Speaking on a more personal level, I sent you three emails on related issues in 2008, which are attached. I think you would agree that a trade union which abhorred anti-Semitism would take such emails from an ordinary member seriously. Regrettably, I never received a reply to any of them.
I no longer wish to contribute my money to an organisation which has a problem with institutionalised anti-Semitism. I am sure I will not be the last Jewish member who feels forced to resign, even at a time when trade union protection and solidarity are more important than ever. Once again -please do not send me your generic reply. All I would ask you is: do you realise that the boycott campaign is now weakening the union’s numbers and credibility, at a time when a strong union is needed more than ever? And do you ever lie awake at night wondering why, in the 21st century, Jewish members have left UCU in droves?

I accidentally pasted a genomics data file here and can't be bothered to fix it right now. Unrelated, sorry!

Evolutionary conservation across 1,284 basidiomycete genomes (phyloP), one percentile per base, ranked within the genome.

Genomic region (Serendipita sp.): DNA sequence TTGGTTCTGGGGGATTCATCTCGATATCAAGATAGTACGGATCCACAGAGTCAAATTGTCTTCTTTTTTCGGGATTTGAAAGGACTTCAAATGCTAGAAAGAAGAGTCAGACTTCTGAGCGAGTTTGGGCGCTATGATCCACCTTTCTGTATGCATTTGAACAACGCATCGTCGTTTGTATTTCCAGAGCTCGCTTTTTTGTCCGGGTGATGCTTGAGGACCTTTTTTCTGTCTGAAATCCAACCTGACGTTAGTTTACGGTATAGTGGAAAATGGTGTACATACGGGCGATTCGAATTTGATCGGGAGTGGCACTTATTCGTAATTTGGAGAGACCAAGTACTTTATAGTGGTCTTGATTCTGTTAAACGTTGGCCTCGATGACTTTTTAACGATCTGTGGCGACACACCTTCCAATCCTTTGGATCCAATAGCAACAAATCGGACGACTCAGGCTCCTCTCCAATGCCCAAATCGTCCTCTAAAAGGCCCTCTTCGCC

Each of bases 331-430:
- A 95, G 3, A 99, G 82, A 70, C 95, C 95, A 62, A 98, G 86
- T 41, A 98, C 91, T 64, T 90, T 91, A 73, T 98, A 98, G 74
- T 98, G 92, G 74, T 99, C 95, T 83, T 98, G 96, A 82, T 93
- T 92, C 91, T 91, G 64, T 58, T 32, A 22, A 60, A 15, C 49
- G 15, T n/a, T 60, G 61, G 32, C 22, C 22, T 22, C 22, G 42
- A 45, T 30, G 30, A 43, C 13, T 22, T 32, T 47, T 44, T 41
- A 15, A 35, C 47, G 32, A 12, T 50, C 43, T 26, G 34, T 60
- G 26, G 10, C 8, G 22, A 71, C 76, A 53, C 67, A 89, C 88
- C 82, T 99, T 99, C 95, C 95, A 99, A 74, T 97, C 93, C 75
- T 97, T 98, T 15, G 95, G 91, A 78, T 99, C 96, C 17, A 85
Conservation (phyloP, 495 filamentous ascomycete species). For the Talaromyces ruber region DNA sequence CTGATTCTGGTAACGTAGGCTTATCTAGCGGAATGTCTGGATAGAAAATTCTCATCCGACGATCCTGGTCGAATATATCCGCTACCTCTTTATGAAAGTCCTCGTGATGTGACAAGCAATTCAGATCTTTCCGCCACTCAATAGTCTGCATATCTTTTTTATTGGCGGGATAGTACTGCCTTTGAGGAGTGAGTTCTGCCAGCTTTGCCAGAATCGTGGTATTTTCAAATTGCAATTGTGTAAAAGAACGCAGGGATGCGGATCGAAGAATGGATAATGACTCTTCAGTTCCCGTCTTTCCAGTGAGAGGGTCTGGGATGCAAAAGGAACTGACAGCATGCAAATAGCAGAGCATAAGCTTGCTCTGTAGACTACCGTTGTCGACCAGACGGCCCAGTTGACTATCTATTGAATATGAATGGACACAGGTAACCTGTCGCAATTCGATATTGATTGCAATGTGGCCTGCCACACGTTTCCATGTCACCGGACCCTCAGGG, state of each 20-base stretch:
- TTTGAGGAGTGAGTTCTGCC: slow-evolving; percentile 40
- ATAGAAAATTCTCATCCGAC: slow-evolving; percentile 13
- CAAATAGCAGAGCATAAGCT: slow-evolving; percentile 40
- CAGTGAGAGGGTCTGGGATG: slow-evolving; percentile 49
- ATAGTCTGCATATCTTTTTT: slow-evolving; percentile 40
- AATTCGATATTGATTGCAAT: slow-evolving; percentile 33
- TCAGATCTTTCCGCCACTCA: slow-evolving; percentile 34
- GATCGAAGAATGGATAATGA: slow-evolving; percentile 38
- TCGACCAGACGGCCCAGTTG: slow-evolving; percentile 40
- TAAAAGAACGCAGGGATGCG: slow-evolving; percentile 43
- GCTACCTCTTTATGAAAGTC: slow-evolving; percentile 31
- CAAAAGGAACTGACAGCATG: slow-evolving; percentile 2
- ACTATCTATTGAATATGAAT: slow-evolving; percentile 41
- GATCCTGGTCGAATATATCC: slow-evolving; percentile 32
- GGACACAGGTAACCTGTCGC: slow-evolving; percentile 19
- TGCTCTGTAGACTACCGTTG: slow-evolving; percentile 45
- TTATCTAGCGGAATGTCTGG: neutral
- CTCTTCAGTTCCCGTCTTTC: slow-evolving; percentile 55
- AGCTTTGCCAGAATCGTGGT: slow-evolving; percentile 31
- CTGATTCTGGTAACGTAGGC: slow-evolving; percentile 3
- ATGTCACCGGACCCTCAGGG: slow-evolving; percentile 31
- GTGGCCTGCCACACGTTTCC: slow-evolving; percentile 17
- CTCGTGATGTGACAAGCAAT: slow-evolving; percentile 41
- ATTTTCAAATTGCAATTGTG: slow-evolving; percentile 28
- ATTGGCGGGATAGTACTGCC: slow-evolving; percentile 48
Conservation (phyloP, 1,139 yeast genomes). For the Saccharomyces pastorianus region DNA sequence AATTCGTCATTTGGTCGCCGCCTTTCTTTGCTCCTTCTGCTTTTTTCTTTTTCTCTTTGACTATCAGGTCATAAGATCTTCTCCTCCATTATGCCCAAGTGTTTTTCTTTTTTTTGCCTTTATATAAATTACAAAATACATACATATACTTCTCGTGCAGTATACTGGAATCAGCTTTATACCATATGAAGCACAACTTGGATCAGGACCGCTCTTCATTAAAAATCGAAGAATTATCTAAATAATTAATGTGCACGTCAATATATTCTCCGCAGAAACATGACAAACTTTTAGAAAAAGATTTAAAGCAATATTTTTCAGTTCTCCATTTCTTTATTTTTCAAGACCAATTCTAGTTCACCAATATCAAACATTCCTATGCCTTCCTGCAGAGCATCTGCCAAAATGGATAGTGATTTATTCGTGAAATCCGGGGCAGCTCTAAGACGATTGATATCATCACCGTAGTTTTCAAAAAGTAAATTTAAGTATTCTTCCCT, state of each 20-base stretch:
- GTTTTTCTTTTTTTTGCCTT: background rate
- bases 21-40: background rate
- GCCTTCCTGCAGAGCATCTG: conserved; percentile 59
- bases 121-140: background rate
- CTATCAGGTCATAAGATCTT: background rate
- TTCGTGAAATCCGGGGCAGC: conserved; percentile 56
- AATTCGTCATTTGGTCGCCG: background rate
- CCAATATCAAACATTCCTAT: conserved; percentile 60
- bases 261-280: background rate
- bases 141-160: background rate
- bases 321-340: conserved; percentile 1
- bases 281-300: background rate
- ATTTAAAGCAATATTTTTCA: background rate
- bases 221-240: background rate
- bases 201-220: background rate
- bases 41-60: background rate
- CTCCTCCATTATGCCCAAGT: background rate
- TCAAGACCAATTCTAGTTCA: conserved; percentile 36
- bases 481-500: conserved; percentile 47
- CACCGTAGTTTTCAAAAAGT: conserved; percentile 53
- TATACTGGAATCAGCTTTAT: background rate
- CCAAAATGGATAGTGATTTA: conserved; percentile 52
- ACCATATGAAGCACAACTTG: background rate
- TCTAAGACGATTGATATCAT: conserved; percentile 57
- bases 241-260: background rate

Senior Lecturer in Law, University of Huddersfield ” [My emphasis.]
Engage covers another staged debate on the boycotting of Israelis, to be held at the LSE, on Thursday 13th January 2011.
Looking at the participants, one of them seemed familiar to me, John Chalcraft.
I haven’t heard Dr. Chalcraft speak, but I vaguely remember an argument he posed before on boycotting Israelis.
Norm covered it, 4 years ago:
“Like the AUT boycott decision that came before it (see the links at the end of this post), the vote yesterday at the Bournemouth conference of UCU disgraces a union representing British academics, and it will stain its reputation and moral standing so long as the decision is allowed to stand. Arguing for the boycott position yesterday, John Chalcraft wrote:
The movement for boycott is in no way anti-semitic. It includes Jews and non-Jews…